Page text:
Dave has an older 1st generation Kindle that won't work anymore on cellular. What gives? Leo says that it isn't Amazon's fault, actually. Phone companies are shutting down the old 3G towers now, to make room for 5G. As such, any Kindle made before 2017 will not work on the cellular network. But it does still support WiFi. So look in the settings for your WiFi and connect up. If it doesn't, he may be out of luck. But he can connect it via USB and copy all books onto it from a computer. It's clunky, but it will work.
Steve was given a Barnes and Noble Nook reader. Can he watch movies on it? Leo says that the Nook had very limited space and used a proprietary format, but he may be able to hack it to give it more options, including watching the movies he wants. He should head over to XDA-Developers to see how to "root" the Nook. His real problem, though, is copy protection. The Nook only supports movies with Cinema Now DRM. But that's part of the fun of hacking old technology like a Nook.
Dean gets eBooks from the county library and his city library is changing formats to cloud reader, which isn't compatible with the Barnes and Noble Nook. Leo says that the Nook was a failure and the library is moving towards a platform that is supported through Kindle. iPads are also available because he can use the Kindle app.
What iPad should he get? Leo says that Apple has a new low cost 9.7" iPad that starts at $329. 32 GB. For $100 more he can get 128GB. That's the one to buy.
Mike wants to use his Kindle to read comic books. Leo says there's a far better option, and it's owned by Amazon as well. It's called ComiXology. It's designed exactly for reading comics, while the Kindle is really made for the written world.
ComiXology will enable him to zoom in and out, and it also works with all comics. He can use it on his laptop too. The Marvel Unlimited app has an all you can eat monthly subscription, so if he's a Marvel fan, it's the way to go.
Richard has a Barnes and Noble Nook reader and he wants to know how many full recharges he gets. Leo says that he'll get about 500 full recharges as any given lithium ion battery will. But Richard hasn't ever run down his phone, keeping it plugged in most of the time. Now he can't recharge it. Leo says that a battery is always going down/up and it could just be worn out.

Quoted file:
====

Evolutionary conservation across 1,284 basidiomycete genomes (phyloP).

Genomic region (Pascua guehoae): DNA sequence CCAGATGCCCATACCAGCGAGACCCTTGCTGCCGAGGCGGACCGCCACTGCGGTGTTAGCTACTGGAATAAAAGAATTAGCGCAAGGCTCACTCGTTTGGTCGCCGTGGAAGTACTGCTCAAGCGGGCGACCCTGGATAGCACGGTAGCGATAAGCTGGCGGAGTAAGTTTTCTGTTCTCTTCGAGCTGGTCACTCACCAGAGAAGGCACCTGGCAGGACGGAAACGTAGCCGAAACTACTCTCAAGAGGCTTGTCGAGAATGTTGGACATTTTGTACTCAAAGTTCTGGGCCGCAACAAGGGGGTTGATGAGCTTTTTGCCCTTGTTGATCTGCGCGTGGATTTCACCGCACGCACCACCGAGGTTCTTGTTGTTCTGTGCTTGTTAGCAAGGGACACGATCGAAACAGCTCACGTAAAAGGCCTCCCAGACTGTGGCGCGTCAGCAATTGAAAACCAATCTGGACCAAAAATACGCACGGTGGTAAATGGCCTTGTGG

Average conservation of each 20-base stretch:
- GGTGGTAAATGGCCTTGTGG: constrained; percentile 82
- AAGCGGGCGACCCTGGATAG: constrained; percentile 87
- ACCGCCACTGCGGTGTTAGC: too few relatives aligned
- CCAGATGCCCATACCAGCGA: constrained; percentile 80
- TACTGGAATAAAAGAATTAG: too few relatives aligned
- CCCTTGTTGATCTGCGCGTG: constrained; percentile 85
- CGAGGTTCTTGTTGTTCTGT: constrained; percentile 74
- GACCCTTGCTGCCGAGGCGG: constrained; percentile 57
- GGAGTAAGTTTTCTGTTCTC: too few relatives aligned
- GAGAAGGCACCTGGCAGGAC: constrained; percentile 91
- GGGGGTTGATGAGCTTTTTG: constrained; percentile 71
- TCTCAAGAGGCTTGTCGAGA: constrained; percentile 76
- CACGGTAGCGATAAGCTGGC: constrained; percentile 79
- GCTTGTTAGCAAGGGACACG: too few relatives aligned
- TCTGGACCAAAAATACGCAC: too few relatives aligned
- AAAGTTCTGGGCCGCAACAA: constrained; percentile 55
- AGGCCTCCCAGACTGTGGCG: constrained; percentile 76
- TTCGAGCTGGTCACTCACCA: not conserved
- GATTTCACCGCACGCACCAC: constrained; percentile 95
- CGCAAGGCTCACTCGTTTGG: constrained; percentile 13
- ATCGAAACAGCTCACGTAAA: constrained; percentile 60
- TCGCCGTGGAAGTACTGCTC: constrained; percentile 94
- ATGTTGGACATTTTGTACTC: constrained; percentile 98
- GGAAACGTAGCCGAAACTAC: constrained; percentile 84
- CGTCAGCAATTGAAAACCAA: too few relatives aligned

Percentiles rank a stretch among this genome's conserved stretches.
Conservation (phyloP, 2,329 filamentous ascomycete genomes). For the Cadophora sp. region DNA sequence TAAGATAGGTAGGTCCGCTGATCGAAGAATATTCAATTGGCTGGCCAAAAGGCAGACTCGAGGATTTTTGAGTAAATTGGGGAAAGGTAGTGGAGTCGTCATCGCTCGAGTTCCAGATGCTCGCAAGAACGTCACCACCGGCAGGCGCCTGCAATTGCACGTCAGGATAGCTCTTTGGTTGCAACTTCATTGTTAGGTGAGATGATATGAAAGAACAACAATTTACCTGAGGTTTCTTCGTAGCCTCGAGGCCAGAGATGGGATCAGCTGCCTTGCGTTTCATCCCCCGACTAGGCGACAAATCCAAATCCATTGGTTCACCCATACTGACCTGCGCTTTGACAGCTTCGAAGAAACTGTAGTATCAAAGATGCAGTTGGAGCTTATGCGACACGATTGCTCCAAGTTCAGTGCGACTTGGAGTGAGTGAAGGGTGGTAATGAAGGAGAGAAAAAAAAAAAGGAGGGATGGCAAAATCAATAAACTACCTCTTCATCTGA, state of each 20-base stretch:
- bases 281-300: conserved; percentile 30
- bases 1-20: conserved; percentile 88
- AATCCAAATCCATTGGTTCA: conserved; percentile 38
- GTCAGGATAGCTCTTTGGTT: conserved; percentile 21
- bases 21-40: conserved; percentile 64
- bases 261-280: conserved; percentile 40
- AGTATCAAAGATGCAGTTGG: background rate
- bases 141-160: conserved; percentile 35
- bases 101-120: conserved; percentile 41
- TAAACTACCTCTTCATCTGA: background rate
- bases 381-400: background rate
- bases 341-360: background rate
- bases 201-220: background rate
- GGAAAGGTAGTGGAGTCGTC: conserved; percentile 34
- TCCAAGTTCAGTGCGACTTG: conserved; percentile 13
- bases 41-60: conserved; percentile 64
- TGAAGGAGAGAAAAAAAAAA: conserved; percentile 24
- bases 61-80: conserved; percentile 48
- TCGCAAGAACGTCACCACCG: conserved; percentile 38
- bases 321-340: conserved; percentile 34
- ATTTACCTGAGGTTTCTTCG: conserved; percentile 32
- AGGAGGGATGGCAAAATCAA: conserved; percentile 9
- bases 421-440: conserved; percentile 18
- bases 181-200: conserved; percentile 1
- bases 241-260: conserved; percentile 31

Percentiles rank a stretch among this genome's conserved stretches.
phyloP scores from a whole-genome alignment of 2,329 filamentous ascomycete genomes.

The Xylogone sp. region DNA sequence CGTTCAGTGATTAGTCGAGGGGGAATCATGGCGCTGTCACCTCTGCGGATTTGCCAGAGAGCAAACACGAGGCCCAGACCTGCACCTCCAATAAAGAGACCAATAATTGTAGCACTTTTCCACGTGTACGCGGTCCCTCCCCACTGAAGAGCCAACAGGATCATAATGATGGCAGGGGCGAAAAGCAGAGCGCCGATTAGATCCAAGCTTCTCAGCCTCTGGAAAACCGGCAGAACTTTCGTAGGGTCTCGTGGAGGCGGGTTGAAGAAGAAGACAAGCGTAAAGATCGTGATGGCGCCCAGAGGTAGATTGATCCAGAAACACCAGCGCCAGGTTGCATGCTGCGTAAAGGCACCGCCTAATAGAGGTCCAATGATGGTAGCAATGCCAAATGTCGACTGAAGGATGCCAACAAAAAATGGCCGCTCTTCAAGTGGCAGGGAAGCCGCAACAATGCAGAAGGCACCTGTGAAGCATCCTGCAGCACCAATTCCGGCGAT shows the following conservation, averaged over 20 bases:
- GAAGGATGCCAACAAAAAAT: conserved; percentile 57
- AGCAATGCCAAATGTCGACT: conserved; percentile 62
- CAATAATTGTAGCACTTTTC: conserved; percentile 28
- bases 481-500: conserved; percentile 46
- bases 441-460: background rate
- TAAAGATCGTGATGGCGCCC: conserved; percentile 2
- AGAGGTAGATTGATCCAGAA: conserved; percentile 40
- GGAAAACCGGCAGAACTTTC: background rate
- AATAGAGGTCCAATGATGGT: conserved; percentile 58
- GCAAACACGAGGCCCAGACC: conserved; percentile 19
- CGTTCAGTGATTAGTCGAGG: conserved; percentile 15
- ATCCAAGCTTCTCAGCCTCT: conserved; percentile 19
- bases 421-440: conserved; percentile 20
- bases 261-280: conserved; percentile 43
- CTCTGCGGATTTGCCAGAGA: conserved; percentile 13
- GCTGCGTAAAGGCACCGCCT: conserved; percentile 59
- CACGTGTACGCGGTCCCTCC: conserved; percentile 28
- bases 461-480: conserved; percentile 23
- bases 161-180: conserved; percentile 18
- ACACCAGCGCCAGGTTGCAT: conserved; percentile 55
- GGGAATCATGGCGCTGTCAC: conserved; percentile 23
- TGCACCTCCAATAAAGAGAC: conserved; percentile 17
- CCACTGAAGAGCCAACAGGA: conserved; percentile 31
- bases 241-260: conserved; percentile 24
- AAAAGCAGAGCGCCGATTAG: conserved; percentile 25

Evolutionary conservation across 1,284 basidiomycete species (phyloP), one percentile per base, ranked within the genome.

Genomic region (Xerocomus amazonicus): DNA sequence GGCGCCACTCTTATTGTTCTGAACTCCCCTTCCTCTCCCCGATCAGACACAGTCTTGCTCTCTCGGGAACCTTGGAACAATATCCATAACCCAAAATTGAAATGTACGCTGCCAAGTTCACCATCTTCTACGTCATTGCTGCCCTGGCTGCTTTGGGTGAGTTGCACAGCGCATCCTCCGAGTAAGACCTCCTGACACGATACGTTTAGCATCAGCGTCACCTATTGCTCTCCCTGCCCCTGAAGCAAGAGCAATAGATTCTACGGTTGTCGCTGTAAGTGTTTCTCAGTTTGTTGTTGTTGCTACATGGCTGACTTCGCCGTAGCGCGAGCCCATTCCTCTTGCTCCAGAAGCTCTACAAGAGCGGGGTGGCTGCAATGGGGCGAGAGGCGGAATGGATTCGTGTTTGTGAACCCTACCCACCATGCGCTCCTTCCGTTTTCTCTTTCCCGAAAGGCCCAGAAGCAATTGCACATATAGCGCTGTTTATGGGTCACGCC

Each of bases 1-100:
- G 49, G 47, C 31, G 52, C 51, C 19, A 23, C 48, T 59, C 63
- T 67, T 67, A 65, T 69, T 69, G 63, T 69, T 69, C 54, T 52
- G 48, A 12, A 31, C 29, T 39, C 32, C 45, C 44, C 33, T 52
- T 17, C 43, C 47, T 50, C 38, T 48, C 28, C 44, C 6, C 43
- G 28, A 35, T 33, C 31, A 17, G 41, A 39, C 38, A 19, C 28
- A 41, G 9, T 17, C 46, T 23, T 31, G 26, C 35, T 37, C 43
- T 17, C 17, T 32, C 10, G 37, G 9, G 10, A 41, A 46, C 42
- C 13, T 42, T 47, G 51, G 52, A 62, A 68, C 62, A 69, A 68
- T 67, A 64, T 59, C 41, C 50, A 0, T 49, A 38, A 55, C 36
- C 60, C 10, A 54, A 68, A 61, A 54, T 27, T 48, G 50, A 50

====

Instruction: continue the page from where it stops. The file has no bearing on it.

Gail is looking to get a Kindle eBook reader and she wants one that can read to her. Leo says that the Kindle is good, but she doesn't really have to buy a separate eBook reader for that. The Kindle App can read to her as well, because it has something called Whisper Sync. She'll just have to be sure she buys the eBook that has an audio book option, and not all do. But Leo says that the Kindle Paperwhite is a great option.
Karen is thinking about getting an eBook reader like a Kindle. Leo says he has a Kindle and it's a great idea. She can annotate books, read what others have annotated, and have an eBook read to her. The eInk display is a lot more like paper than a typical tablet display, which has a brighter, reflective image that can make your eyes tired. The top of the line Kindle is the Paperwhite, which costs $119, but Leo recommends just getting the regular Kindle for $80.
Rusty got a new iPad, but his favorite reader, Stanza, has been pulled. Leo says that's too bad because Stanza was a great reader. Rusty is also annoyed because he bought it. Leo says that there's a Wikipedia article that compares all the eBook reader software. Leo does like the Kindle reader. KYBook Reader is good. It supports just about everything.
The FAA has made a rule change that will enable users of smart devices like eBook readers, tablets and smartphones, as long as they're put into airplane mode below 10,000 feet. Users can still use the in-flight Wi-Fi (at a cost, of course), but they will not be able to make cell phone calls or use cellular data. Watching movies, reading e-books, and playing games are all fair game.